Will the Quad Give Way to the Quint?

BAY OF BENGAL (July 17, 2017) Ships from the Indian Navy, Japan Maritime Self-Defense Force (JMSDF) and the U.S. Navy sail in formation, July 17, 2017, in the Bay of Bengal as part of Exercise Malabar 2017. Malabar 2017 is the latest in a continuing series of exercises between the Indian Navy, JMSDF and U.S. Navy that has grown in scope and complexity over the years to address the variety of shared threats to maritime security in the Indo-Asia-Pacific region. (U.S. Navy photo by Mass Communication Specialist 3rd Class Cole Schroeder), cc Flickr ermaleksandr, modified, https://creativecommons.org/publicdomain/mark/1.0/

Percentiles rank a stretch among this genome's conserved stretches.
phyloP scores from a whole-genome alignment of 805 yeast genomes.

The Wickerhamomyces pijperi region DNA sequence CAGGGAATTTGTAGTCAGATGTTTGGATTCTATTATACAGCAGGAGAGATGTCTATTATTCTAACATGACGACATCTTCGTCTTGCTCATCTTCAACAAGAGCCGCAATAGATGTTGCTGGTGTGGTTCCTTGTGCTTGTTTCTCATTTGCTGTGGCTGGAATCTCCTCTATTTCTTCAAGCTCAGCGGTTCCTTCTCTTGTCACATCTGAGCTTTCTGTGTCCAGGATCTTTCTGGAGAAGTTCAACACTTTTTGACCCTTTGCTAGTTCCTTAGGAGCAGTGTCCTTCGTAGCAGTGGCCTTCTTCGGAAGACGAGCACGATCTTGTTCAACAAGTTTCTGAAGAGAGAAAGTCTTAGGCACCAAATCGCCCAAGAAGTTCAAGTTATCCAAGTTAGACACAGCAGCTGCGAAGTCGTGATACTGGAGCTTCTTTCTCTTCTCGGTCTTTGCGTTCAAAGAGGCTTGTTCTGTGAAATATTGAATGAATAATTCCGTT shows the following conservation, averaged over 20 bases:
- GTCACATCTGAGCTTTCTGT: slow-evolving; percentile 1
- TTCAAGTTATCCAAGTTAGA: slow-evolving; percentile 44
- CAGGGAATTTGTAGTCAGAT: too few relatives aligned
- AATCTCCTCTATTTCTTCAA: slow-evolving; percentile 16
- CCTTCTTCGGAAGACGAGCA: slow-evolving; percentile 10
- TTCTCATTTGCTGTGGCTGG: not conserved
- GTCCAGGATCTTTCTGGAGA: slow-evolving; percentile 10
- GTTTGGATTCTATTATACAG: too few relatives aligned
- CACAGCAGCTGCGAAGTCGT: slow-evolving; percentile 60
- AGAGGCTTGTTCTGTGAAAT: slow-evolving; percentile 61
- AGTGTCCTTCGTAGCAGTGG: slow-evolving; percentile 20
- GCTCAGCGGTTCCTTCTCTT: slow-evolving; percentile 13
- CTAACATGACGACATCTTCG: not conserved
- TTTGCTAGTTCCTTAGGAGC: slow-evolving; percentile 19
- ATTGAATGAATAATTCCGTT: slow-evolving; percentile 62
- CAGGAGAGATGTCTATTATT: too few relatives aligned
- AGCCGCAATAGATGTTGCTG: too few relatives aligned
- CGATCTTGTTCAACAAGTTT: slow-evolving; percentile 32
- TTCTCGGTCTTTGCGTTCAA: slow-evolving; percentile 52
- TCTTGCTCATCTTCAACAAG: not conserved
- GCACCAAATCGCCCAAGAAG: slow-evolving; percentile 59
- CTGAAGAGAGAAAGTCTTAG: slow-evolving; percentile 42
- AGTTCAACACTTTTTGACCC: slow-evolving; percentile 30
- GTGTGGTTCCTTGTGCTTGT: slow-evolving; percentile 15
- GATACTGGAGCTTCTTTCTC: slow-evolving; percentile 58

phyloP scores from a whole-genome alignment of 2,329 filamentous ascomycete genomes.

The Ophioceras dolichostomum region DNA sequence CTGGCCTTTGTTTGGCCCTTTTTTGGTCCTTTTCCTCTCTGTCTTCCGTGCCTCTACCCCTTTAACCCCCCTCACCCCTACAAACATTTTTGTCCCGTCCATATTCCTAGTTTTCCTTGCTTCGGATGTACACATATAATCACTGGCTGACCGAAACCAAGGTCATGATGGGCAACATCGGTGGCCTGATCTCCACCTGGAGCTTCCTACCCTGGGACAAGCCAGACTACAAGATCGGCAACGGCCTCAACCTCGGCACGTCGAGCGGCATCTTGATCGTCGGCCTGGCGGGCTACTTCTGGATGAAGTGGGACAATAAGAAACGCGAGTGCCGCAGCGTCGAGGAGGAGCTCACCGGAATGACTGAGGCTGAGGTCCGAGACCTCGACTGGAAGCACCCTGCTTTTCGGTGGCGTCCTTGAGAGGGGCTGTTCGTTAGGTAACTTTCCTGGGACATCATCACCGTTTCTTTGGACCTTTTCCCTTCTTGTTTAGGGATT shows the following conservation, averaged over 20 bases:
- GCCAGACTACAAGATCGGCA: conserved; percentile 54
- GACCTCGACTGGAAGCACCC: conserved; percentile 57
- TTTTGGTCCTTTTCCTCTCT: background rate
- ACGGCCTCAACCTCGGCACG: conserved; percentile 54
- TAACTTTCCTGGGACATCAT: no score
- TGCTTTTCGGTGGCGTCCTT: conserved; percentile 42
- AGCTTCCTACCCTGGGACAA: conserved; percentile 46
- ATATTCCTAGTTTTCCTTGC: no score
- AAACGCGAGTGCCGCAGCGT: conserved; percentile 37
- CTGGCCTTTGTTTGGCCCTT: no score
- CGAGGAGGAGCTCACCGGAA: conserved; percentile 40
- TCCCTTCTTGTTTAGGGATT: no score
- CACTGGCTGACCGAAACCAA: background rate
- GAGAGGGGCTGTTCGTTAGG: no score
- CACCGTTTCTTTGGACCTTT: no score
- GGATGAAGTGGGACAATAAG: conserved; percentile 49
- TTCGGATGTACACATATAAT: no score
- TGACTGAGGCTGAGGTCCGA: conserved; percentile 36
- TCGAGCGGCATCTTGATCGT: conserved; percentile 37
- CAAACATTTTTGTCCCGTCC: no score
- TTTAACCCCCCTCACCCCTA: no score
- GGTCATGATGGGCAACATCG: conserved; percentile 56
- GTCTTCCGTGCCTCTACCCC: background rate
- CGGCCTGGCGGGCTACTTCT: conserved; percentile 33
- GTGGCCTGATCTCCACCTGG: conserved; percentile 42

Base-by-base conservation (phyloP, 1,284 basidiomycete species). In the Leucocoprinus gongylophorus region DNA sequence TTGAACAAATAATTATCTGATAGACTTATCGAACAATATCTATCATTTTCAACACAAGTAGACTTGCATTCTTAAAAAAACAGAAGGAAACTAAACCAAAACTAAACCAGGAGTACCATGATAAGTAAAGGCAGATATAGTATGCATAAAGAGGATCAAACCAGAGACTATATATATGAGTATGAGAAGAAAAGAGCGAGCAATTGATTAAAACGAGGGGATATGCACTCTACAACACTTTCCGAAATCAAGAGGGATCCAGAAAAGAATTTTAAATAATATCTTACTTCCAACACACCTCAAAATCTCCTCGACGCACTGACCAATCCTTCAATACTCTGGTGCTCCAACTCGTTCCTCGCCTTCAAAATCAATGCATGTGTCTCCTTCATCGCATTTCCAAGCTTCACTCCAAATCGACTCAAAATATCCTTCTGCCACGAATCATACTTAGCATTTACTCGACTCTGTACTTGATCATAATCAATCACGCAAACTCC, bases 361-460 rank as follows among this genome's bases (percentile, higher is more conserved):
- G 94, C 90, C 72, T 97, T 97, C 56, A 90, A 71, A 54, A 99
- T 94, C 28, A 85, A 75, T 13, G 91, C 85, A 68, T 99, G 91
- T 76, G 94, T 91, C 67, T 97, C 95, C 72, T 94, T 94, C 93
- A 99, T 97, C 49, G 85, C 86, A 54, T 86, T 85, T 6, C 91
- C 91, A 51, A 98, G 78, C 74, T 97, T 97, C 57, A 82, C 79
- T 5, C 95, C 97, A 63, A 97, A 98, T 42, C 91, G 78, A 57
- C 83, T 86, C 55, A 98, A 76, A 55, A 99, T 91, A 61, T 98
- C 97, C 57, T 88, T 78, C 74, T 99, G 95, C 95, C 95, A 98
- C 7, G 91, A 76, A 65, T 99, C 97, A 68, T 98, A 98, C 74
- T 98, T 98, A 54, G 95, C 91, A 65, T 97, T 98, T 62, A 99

The Quadrilateral Security Dialogue, more commonly called the QUAD, is an informal grouping composed of the United States, Japan, Australia, and India, which is becoming an important diplomatic forum to foster security cooperation between these powers, particularly in reaction to China’s rise and activities in the Indo-Pacific. As concern over the PRC grows, other powers may decide to join the group, which will inevitably have repercussions on the Quad’s inner security dynamics, allowing it to evolve into an official security platform or, given enough time, even a collective security organization.


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